Tomic cops $20k fine, loses sponsor after faking injury
UPDATE: BERNARD Tomic has been dumped by racquet sponsor Head in the fallout from his $20,000 fine for admitting he was bored at Wimbledon.
The Queenslander was stripped of the Austrian company's lucrative backing after grand slam officials slugged Tomic with the second-largest fine in Wimbledon history.
Tomic was charged with unsportsmanlike conduct after confessing he struggled with motivation in a straight-sets loss to German Mischa Zverev.
The $19,725 fine will be deducted from Tomic's prizemoney cheque of $64,000.
It is the largest fine meted out by Wimbledon officials behind Fabio Fognini's $26,400 for the Italian's 2014 tantrum here.
Wimbledon officials confirmed Tomic was fined for his media interview comments and not for calling for a trainer when he wasn't injured.
In a statement, Head said: "We were extremely disappointed with the statements made at Wimbledon by one of our sponsored athletes, Bernard Tomic.
"His opinions in no way reflect our own attitude for tennis, our passion, professionalism and respect for the game. Therefore, we have decided to discontinue our collaboration with Bernard Tomic."
Grand slam officials hit Tomic with the tournament-topping penalty after assessing video and transcript of his post-match interview on Tuesday.
"I was being honest," he said.
"People the fine is for calling for the doctor, but it's not. I don't think the fine is fair."
In a long and rambling post-match interview, Tomic said: "I don't know why, but, you know, I felt a little bit bored out there. You know, to be completely honest with you."
The "bored" comment is believed to have infuriated All England Club officials.
Novak Djokovic supported Head's decision to dump the Aussie but said Tomic also needs support.
"We all have our flaws. We all, in the heat of the moment, maybe say some things that are not appropriate maybe," Djokovic said. "But again, it's understandable, in a way, why Head has reacted in this way.
"It's not the right message to send out there from one of the most talented players that has played a game in (the) last six, seven years, and a hero to many children, especially in Australia.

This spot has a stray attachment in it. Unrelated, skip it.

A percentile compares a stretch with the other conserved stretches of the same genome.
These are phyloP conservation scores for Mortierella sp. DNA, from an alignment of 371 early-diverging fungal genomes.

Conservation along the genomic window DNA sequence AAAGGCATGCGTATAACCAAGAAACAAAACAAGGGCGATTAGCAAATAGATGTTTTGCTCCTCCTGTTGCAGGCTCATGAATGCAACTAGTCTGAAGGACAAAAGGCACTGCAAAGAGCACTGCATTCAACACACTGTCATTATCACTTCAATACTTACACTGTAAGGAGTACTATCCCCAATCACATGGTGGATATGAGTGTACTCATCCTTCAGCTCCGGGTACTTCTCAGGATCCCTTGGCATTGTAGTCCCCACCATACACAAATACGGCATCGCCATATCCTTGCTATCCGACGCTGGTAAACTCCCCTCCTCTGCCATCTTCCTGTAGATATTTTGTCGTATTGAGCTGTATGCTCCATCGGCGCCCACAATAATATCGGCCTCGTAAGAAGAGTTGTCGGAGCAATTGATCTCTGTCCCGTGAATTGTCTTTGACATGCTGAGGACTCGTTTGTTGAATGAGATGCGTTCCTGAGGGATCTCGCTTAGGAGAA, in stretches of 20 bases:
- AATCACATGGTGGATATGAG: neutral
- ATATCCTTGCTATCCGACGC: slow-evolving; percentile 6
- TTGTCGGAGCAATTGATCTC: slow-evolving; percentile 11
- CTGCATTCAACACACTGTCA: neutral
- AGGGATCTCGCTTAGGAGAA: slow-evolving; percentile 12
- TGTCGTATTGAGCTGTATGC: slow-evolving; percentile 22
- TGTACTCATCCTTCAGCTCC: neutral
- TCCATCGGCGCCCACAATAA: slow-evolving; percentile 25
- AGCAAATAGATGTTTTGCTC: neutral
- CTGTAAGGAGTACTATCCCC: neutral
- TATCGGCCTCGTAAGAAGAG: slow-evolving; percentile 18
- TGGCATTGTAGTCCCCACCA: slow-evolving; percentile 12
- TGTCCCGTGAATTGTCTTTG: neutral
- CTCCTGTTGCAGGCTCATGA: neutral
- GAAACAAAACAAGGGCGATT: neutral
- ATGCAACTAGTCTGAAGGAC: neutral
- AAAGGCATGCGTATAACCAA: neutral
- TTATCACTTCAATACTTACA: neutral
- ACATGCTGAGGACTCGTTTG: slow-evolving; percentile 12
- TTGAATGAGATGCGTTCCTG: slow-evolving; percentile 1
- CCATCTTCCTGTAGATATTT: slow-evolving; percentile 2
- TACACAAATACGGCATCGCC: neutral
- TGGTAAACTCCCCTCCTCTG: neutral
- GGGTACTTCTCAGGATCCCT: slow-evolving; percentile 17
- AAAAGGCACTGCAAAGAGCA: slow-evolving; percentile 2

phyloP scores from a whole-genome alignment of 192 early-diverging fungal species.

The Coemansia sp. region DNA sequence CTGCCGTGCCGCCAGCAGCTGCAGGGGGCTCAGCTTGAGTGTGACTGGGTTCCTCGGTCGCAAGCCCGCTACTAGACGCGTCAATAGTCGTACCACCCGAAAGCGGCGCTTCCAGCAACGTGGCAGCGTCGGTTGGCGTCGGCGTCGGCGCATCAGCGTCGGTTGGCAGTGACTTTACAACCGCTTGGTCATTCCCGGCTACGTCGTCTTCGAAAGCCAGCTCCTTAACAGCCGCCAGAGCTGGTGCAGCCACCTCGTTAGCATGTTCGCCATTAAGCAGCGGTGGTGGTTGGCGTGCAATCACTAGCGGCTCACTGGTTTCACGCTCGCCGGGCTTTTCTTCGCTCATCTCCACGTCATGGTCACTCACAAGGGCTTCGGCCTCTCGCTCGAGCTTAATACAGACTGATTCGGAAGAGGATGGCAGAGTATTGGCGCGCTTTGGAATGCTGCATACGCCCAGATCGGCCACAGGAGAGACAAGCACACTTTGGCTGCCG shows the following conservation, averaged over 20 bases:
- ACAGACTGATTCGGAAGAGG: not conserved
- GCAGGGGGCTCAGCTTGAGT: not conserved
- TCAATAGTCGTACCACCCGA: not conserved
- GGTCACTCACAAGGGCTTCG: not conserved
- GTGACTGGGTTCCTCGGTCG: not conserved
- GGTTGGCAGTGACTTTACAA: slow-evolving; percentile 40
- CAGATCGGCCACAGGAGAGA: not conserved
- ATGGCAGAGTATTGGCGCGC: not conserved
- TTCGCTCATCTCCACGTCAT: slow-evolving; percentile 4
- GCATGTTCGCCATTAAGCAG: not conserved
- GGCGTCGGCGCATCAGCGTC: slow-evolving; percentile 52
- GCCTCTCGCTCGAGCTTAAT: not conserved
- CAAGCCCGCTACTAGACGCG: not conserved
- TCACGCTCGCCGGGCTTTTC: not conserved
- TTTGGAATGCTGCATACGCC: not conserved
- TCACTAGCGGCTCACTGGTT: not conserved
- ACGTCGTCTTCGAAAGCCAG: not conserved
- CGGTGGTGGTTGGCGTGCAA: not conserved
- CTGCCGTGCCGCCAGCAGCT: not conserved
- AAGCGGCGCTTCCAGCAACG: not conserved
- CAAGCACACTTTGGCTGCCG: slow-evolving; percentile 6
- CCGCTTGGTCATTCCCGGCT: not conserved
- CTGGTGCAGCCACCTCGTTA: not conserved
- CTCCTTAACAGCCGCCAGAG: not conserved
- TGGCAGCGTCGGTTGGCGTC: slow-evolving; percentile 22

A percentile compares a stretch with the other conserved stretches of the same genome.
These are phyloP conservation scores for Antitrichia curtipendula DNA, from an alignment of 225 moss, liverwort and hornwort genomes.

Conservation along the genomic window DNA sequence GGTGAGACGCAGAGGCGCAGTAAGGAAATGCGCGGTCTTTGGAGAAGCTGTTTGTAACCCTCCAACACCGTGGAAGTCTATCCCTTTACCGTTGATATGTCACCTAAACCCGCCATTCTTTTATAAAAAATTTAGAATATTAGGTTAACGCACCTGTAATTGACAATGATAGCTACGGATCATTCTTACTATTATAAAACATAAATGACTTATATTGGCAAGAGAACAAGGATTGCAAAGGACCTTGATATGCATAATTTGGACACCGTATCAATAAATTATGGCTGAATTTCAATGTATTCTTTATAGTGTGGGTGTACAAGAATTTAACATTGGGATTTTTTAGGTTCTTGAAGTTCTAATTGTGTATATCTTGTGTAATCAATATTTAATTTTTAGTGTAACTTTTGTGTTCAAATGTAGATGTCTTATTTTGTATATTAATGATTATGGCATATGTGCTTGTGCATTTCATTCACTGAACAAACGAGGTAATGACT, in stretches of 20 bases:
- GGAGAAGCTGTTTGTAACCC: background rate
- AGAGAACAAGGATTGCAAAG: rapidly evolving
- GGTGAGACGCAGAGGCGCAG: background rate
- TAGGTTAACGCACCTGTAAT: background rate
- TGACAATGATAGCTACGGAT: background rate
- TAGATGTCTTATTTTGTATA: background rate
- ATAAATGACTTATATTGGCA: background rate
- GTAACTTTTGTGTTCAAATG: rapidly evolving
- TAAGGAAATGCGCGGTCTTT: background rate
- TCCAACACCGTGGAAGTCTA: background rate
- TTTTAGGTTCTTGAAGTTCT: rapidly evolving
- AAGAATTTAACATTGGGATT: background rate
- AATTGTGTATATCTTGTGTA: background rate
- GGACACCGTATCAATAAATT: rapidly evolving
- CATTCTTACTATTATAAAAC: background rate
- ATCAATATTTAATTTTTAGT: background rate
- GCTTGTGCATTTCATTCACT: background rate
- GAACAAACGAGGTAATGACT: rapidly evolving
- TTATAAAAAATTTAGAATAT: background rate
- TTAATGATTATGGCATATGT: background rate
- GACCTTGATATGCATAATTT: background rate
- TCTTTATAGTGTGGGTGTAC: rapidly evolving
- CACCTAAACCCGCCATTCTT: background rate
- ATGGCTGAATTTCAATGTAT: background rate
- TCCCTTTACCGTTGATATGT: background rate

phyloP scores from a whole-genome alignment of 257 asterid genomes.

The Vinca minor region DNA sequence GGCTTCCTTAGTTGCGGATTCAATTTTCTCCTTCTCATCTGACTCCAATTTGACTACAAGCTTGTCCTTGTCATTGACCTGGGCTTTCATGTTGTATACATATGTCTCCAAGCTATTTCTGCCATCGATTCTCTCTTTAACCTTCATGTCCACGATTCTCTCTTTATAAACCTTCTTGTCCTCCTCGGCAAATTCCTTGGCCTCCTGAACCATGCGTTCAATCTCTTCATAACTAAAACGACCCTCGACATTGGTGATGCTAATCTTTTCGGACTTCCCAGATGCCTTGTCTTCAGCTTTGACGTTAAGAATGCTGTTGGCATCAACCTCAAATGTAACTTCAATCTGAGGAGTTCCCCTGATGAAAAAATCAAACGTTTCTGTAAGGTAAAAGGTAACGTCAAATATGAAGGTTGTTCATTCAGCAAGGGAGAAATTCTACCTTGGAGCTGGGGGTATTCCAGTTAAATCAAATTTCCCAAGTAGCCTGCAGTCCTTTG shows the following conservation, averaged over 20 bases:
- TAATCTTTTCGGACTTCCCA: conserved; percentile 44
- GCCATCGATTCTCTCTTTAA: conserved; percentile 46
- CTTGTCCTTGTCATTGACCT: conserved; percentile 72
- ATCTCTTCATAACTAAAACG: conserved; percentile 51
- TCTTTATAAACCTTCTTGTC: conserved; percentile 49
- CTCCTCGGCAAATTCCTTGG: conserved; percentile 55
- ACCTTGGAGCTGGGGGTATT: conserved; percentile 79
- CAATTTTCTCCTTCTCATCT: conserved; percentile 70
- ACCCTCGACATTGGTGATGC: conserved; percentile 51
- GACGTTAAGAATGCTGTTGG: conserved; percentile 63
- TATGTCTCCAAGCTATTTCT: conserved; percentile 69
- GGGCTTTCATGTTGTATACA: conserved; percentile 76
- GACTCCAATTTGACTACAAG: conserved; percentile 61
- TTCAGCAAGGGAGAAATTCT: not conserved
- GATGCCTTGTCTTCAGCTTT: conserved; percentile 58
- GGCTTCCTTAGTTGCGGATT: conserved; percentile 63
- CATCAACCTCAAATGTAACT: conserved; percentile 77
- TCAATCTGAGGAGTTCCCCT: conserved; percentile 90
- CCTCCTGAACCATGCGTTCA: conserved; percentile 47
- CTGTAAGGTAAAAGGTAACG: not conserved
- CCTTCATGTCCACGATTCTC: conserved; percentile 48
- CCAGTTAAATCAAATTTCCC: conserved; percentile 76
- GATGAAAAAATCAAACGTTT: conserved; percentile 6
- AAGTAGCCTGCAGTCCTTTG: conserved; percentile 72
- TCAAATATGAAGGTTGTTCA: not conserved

"There are tougher things in life. Absolutely. We have to be very grateful for the kind of lifestyle we have and to be given an opportunity to play a sport that we love," he said. "For him, it's different now. He's going through a tough stage, and you have to kind of understand it and support it."
Latvian Ernests Gulbis described Tomic as a "nice guy" who "says things ... maybe too straightforward."
"Unfortunately, yes, nowadays you get penalised a lot when speaking up your mind and saying some unpopular things," Gulbis said. "You have to be a little bit smart in that. Maybe this is not the case how he did it the last time. But it's tough to say more.
"But I know him. He's a good guy. He doesn't mean bad," he said. "There's some bad guys who play nice, but he's a nice guy who doesn't play bad. But sometimes you get in this position. This is unfortunate."
Tomic, 24, was also under scrutiny for asking for medical time-out.
But it is understood he was cleared of what Pat Cash condemned as "blatant cheating" after officials reviewed audio exchanges between Tomic and umpire Pascal Maria during the match.
Tomic is now thought to have told Maria the trainer was not required because there was nothing structurally wrong with him. But he still wanted the doctor to provide medication.
Asked why he called for assistance, Tomic said on Tuesday: "I just thought I'd try to break a bit of momentum, to use that as my strategy, because I was just playing very bad and feeling bad out there.
"I tried to use something different maybe, you know, slow him down a bit on the serve. He was playing quick and we were all playing quick and he was serving well."
Tomic pocketed $64,000 in 84 minutes, earning just over $900 for each of the 71 points he won in a straight-sets loss to Zverev.
His confession that he summoned a doctor and trainer to court 14 when there was actually nothing wrong with disturbed officials and former players.
Boris Becker described it as "another level".
Tomic revealed post-match he had no respect for the sport, was bored and "mentally not there."
In a candid and brutal self-appraisal, Tomic pondered whether he would ever muster the motivation to fulfil his talent.
And he said he did not respect the sport enough - but stopped short of saying he could ever change his ways.
"This is my eighth Wimbledon or ninth, I think. I'm still 24, and it's tough to find motivation," he said.
"Really, me being out there on the court, to be honest with you, I just couldn't find any motivation. To me, this is one of the biggest tournaments in the world that I have done really well in my career, and, yeah, I just couldn't find anything.
"It's happened to me a lot. Just can't find anything on the court. I think I paid the price for that. It was definitely a mental issue out there.
"Yeah, I just tried to break a bit of momentum but just couldn't find any rhythm and, you know, wasn't mentally and physically there with my mental state to perform.
"I don't know why, but, you know, I felt a little bit bored out there. You know, to be completely honest with you."
Originally published as Tomic loses sponsor after $20k fine